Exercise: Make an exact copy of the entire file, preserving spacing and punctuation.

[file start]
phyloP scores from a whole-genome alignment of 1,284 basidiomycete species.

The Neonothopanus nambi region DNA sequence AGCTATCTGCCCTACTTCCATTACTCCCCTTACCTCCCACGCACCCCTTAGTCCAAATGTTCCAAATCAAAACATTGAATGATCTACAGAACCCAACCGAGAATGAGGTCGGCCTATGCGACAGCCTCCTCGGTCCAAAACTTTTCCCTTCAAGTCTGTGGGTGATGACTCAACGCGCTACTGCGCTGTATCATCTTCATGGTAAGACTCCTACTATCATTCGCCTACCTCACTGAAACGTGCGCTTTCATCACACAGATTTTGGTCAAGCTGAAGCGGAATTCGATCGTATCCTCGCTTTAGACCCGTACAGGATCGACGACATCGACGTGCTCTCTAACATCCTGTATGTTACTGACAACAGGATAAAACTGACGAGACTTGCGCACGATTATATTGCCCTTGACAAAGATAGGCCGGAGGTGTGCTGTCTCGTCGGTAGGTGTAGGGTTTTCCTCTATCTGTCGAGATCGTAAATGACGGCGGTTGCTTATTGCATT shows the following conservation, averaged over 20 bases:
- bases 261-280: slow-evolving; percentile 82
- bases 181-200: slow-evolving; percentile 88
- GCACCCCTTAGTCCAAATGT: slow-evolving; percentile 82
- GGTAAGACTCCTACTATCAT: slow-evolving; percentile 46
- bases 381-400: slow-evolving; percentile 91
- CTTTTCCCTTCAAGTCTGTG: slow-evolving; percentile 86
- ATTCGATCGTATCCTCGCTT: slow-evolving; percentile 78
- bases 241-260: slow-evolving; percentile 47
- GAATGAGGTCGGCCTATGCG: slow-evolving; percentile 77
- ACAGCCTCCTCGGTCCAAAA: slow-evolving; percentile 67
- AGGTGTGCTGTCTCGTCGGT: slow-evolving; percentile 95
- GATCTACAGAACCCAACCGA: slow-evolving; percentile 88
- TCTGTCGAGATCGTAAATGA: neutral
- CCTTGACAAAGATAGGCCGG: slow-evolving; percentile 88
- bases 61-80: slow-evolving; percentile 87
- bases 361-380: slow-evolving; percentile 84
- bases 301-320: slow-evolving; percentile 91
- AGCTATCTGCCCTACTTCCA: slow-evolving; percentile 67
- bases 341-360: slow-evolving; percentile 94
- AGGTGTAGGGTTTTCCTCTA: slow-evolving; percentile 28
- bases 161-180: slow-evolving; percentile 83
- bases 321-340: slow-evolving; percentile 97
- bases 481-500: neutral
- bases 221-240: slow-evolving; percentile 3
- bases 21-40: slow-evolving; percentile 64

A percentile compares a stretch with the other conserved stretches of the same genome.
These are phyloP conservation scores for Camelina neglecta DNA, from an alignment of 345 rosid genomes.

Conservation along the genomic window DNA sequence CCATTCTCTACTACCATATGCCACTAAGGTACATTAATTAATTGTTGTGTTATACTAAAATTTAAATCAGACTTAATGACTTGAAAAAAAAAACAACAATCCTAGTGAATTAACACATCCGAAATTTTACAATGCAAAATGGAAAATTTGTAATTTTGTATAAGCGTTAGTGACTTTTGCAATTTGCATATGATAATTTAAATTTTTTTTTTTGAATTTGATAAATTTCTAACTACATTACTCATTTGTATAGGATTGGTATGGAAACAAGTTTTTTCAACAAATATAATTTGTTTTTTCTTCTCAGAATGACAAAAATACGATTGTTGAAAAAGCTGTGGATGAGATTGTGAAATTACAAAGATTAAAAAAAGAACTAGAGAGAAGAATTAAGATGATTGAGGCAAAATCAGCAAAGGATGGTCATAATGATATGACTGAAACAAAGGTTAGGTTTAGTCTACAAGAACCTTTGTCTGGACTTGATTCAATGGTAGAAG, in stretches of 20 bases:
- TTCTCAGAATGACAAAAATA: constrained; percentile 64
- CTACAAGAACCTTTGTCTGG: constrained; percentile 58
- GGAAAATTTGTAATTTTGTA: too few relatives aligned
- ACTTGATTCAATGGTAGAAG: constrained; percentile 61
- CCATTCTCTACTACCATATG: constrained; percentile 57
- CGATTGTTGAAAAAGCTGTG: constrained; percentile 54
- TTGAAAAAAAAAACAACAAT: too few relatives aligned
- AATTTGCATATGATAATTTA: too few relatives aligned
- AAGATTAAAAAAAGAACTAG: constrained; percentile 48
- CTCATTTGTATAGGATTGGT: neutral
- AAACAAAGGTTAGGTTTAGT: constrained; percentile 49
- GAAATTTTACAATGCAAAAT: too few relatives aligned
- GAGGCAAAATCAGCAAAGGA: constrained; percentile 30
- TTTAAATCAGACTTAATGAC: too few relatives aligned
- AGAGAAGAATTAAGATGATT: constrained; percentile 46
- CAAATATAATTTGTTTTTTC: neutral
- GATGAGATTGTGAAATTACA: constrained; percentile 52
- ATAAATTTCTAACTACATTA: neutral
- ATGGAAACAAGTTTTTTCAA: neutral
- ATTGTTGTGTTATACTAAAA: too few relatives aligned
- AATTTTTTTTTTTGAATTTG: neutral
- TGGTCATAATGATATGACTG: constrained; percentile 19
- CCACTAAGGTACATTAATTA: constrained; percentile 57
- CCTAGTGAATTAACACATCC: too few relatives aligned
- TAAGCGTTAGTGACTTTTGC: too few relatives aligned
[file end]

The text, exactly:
phyloP scores from a whole-genome alignment of 1,284 basidiomycete species.

The Neonothopanus nambi region DNA sequence AGCTATCTGCCCTACTTCCATTACTCCCCTTACCTCCCACGCACCCCTTAGTCCAAATGTTCCAAATCAAAACATTGAATGATCTACAGAACCCAACCGAGAATGAGGTCGGCCTATGCGACAGCCTCCTCGGTCCAAAACTTTTCCCTTCAAGTCTGTGGGTGATGACTCAACGCGCTACTGCGCTGTATCATCTTCATGGTAAGACTCCTACTATCATTCGCCTACCTCACTGAAACGTGCGCTTTCATCACACAGATTTTGGTCAAGCTGAAGCGGAATTCGATCGTATCCTCGCTTTAGACCCGTACAGGATCGACGACATCGACGTGCTCTCTAACATCCTGTATGTTACTGACAACAGGATAAAACTGACGAGACTTGCGCACGATTATATTGCCCTTGACAAAGATAGGCCGGAGGTGTGCTGTCTCGTCGGTAGGTGTAGGGTTTTCCTCTATCTGTCGAGATCGTAAATGACGGCGGTTGCTTATTGCATT shows the following conservation, averaged over 20 bases:
- bases 261-280: slow-evolving; percentile 82
- bases 181-200: slow-evolving; percentile 88
- GCACCCCTTAGTCCAAATGT: slow-evolving; percentile 82
- GGTAAGACTCCTACTATCAT: slow-evolving; percentile 46
- bases 381-400: slow-evolving; percentile 91
- CTTTTCCCTTCAAGTCTGTG: slow-evolving; percentile 86
- ATTCGATCGTATCCTCGCTT: slow-evolving; percentile 78
- bases 241-260: slow-evolving; percentile 47
- GAATGAGGTCGGCCTATGCG: slow-evolving; percentile 77
- ACAGCCTCCTCGGTCCAAAA: slow-evolving; percentile 67
- AGGTGTGCTGTCTCGTCGGT: slow-evolving; percentile 95
- GATCTACAGAACCCAACCGA: slow-evolving; percentile 88
- TCTGTCGAGATCGTAAATGA: neutral
- CCTTGACAAAGATAGGCCGG: slow-evolving; percentile 88
- bases 61-80: slow-evolving; percentile 87
- bases 361-380: slow-evolving; percentile 84
- bases 301-320: slow-evolving; percentile 91
- AGCTATCTGCCCTACTTCCA: slow-evolving; percentile 67
- bases 341-360: slow-evolving; percentile 94
- AGGTGTAGGGTTTTCCTCTA: slow-evolving; percentile 28
- bases 161-180: slow-evolving; percentile 83
- bases 321-340: slow-evolving; percentile 97
- bases 481-500: neutral
- bases 221-240: slow-evolving; percentile 3
- bases 21-40: slow-evolving; percentile 64

A percentile compares a stretch with the other conserved stretches of the same genome.
These are phyloP conservation scores for Camelina neglecta DNA, from an alignment of 345 rosid genomes.

Conservation along the genomic window DNA sequence CCATTCTCTACTACCATATGCCACTAAGGTACATTAATTAATTGTTGTGTTATACTAAAATTTAAATCAGACTTAATGACTTGAAAAAAAAAACAACAATCCTAGTGAATTAACACATCCGAAATTTTACAATGCAAAATGGAAAATTTGTAATTTTGTATAAGCGTTAGTGACTTTTGCAATTTGCATATGATAATTTAAATTTTTTTTTTTGAATTTGATAAATTTCTAACTACATTACTCATTTGTATAGGATTGGTATGGAAACAAGTTTTTTCAACAAATATAATTTGTTTTTTCTTCTCAGAATGACAAAAATACGATTGTTGAAAAAGCTGTGGATGAGATTGTGAAATTACAAAGATTAAAAAAAGAACTAGAGAGAAGAATTAAGATGATTGAGGCAAAATCAGCAAAGGATGGTCATAATGATATGACTGAAACAAAGGTTAGGTTTAGTCTACAAGAACCTTTGTCTGGACTTGATTCAATGGTAGAAG, in stretches of 20 bases:
- TTCTCAGAATGACAAAAATA: constrained; percentile 64
- CTACAAGAACCTTTGTCTGG: constrained; percentile 58
- GGAAAATTTGTAATTTTGTA: too few relatives aligned
- ACTTGATTCAATGGTAGAAG: constrained; percentile 61
- CCATTCTCTACTACCATATG: constrained; percentile 57
- CGATTGTTGAAAAAGCTGTG: constrained; percentile 54
- TTGAAAAAAAAAACAACAAT: too few relatives aligned
- AATTTGCATATGATAATTTA: too few relatives aligned
- AAGATTAAAAAAAGAACTAG: constrained; percentile 48
- CTCATTTGTATAGGATTGGT: neutral
- AAACAAAGGTTAGGTTTAGT: constrained; percentile 49
- GAAATTTTACAATGCAAAAT: too few relatives aligned
- GAGGCAAAATCAGCAAAGGA: constrained; percentile 30
- TTTAAATCAGACTTAATGAC: too few relatives aligned
- AGAGAAGAATTAAGATGATT: constrained; percentile 46
- CAAATATAATTTGTTTTTTC: neutral
- GATGAGATTGTGAAATTACA: constrained; percentile 52
- ATAAATTTCTAACTACATTA: neutral
- ATGGAAACAAGTTTTTTCAA: neutral
- ATTGTTGTGTTATACTAAAA: too few relatives aligned
- AATTTTTTTTTTTGAATTTG: neutral
- TGGTCATAATGATATGACTG: constrained; percentile 19
- CCACTAAGGTACATTAATTA: constrained; percentile 57
- CCTAGTGAATTAACACATCC: too few relatives aligned
- TAAGCGTTAGTGACTTTTGC: too few relatives aligned